“No matter what religion you are, no one is going to disagree that it’s very, very, hot,” said Dosani, the creator of Facial Recognition, a national touring group that spotlights female comics of South Asian descent. “We can bond over that.”

Other Muslim comedians are willing to take more chances. In his appearance at Minneapolis’ 10,000 Laughs Comedy Festival this past October, Usama Siddiquee delivered a line about how his Islamic faith gave him an edge in the afterlife.

“You know how tough it is being the only one in this room going to heaven?” he said.

The sold-out crowd at the Parkway Theater roared. But Siddiquee, who was named one of the 2018 New Faces at Montreal’s influential Just for Laughs Festival, has to be careful about that bit when using it in smaller, more conservative cities.

“Sometimes the irony doesn’t land,” Siddiquee said following the show. “Religion is more entrenched than other subjects so you have to go the extra distance to show you’re just joking.”

Criticism can come from surprising places. Ali Sultan, who moved to the Twin Cities from Yemen when he was 15, is attracting national attention with routines that range from a schoolteacher making him squirm in the wake of the Sept. 11 attacks to how he accidentally ate bacon: “Why am I allowed four wives but not this slice of deliciousness?”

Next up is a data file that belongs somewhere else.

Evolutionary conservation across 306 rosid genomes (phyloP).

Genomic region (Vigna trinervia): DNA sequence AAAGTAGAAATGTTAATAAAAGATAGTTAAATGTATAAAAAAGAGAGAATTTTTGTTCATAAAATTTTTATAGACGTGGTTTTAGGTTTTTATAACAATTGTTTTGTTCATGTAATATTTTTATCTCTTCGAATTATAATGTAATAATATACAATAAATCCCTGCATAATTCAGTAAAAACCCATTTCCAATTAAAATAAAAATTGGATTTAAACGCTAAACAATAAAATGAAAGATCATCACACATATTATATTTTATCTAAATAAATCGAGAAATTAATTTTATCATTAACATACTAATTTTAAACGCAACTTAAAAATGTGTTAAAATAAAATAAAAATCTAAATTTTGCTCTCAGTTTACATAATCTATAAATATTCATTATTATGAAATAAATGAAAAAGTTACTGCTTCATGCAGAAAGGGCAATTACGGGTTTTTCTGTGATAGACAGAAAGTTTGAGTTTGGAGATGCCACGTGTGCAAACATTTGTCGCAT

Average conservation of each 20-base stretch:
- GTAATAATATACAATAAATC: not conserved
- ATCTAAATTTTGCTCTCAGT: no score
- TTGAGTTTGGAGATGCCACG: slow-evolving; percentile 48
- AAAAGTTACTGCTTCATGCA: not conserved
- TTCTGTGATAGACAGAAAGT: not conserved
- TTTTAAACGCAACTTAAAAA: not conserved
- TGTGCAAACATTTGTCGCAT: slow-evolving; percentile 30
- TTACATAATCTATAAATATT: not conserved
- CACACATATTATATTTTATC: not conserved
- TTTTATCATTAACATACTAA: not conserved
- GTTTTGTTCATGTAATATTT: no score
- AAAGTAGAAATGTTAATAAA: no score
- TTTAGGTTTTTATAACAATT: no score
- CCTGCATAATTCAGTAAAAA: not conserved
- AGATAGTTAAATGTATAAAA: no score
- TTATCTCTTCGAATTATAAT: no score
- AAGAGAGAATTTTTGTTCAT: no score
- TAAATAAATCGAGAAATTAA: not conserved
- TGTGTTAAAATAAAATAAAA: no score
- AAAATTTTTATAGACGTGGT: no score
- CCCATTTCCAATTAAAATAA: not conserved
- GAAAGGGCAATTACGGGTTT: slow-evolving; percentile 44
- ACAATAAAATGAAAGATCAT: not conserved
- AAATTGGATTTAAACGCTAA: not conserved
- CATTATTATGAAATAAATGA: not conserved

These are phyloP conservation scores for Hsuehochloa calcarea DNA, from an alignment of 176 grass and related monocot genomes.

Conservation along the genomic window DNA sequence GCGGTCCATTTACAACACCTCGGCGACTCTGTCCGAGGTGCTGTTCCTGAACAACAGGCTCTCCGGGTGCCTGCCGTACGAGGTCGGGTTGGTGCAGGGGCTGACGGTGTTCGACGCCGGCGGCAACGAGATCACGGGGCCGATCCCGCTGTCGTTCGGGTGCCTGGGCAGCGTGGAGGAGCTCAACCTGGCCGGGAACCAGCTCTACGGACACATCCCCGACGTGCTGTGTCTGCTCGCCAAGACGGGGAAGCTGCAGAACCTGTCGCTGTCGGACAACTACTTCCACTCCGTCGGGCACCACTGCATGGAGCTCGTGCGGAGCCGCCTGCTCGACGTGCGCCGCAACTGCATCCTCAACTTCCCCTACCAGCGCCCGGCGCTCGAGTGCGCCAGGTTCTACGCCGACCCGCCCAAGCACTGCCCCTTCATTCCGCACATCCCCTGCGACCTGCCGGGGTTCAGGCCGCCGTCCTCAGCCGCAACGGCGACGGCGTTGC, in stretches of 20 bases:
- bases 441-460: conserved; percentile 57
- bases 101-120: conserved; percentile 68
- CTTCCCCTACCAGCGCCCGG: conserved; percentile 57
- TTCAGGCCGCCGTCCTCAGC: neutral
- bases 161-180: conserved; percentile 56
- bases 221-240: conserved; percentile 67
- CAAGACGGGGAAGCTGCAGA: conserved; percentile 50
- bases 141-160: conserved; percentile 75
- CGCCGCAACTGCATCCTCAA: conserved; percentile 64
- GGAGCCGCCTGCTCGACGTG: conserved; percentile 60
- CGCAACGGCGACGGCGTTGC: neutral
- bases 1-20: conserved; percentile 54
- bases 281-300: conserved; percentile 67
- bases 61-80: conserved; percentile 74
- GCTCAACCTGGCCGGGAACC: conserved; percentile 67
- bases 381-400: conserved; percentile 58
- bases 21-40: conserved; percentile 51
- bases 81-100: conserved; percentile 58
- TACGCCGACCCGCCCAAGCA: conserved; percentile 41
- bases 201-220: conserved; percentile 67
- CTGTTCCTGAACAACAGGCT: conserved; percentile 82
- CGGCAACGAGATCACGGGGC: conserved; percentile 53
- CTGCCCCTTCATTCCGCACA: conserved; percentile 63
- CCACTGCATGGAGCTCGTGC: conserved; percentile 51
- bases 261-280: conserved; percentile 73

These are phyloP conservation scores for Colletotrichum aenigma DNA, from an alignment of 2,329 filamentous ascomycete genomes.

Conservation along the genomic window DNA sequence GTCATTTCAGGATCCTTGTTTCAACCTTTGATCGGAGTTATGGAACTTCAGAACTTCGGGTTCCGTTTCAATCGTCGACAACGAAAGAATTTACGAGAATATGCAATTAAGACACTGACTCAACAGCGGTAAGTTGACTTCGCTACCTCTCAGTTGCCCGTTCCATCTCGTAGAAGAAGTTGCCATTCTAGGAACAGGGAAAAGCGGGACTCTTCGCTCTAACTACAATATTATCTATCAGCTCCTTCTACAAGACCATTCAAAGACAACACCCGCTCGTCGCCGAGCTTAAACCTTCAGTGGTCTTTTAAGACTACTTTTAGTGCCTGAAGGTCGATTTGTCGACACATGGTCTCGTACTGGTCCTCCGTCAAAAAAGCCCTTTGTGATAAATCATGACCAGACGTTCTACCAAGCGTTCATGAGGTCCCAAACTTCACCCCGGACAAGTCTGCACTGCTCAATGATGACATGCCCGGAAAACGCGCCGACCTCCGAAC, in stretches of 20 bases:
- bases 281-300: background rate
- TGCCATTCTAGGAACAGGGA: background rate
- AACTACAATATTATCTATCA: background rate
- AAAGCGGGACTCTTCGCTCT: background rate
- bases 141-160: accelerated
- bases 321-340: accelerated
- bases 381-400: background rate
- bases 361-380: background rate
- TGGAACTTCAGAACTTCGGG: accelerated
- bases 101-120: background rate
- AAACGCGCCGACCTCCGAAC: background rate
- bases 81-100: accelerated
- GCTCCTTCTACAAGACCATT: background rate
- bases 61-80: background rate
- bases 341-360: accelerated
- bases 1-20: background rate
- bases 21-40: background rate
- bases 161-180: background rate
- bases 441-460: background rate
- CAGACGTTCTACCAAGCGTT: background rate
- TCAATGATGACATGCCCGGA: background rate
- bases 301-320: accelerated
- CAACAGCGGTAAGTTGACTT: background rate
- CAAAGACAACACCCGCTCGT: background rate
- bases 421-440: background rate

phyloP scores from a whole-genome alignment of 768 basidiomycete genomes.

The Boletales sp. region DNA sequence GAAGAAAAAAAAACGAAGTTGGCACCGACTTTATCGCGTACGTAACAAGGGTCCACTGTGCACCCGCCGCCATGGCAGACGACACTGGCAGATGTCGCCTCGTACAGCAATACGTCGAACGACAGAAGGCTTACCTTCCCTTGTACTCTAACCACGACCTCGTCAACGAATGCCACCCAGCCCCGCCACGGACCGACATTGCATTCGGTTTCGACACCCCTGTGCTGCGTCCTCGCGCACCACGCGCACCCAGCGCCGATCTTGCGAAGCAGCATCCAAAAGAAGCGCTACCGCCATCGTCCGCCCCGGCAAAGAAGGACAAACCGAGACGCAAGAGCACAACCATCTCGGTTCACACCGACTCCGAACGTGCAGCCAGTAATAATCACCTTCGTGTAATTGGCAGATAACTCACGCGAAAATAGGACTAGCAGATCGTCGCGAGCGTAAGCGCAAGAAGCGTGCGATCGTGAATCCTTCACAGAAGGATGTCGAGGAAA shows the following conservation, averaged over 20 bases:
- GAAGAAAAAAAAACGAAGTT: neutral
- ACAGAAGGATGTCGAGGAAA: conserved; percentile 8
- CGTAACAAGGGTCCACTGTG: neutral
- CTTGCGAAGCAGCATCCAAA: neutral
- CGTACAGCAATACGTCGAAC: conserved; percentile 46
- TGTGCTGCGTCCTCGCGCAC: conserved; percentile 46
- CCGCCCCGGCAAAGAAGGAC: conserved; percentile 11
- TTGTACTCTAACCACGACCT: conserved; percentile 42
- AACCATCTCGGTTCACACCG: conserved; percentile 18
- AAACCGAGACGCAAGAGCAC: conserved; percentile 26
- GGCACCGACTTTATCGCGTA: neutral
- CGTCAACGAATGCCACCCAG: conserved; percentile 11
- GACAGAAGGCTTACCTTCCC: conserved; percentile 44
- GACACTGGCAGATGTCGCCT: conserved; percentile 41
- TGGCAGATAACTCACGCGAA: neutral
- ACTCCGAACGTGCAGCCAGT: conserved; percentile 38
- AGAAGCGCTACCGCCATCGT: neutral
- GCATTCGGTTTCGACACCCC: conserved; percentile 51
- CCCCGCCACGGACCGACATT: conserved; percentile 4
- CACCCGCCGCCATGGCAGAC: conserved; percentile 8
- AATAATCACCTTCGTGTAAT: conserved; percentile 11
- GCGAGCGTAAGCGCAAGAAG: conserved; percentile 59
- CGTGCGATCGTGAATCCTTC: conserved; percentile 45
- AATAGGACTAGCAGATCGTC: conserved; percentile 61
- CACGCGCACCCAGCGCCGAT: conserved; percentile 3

Not everyone approves — and that includes some fellow Muslims.

“There can be pressure, like I’m letting them down,” he said. “But I can’t worry about representing everyone. I can only represent myself.”

Moe Yaqub, one of the most promising young stars on the Twin Cities circuit, remembers an uncomfortable encounter in the lobby following one of his performances.

“I like you, I wanted to love you,” the spectator told him. “But I started to hate you once you said you were Muslim.”

Yaqub still makes it a point to meet the public after his act — even if it means conversations with those who have difficulties shaking their preconceived notions.

“Otherwise, I feel like I’m only creating a wider gap,” he said. “It’s very much about trying to change the stereotypes people have about Muslims and people like me who are from Pakistan. There’s this box we’ve been put in by Hollywood movies and ‘The Simpsons.’ Just because we have a different faith doesn’t mean we don’t have the same feelings. We all get embarrassed by the same things. We get mad about the same things. I can convey that message, as long as I tell people my true experiences. People can relate to that.”

Sultan is encouraged by the progress being made by Yaqub and Khalaf, as well as the success of Youssef and “Patriot Act” host Hasan Minhaj, whose 2017 one-man show, “Homecoming King,” relayed his experiences growing up in an Indian American Muslim family. But he insists there’s still a long way to go.

“ ‘Ramy’ is the most groundbreaking thing, but he’s not a household name,” he said. “We’re still not the main lead or even the supporting characters. We’re still the cabdrivers. We’re only making small progress.”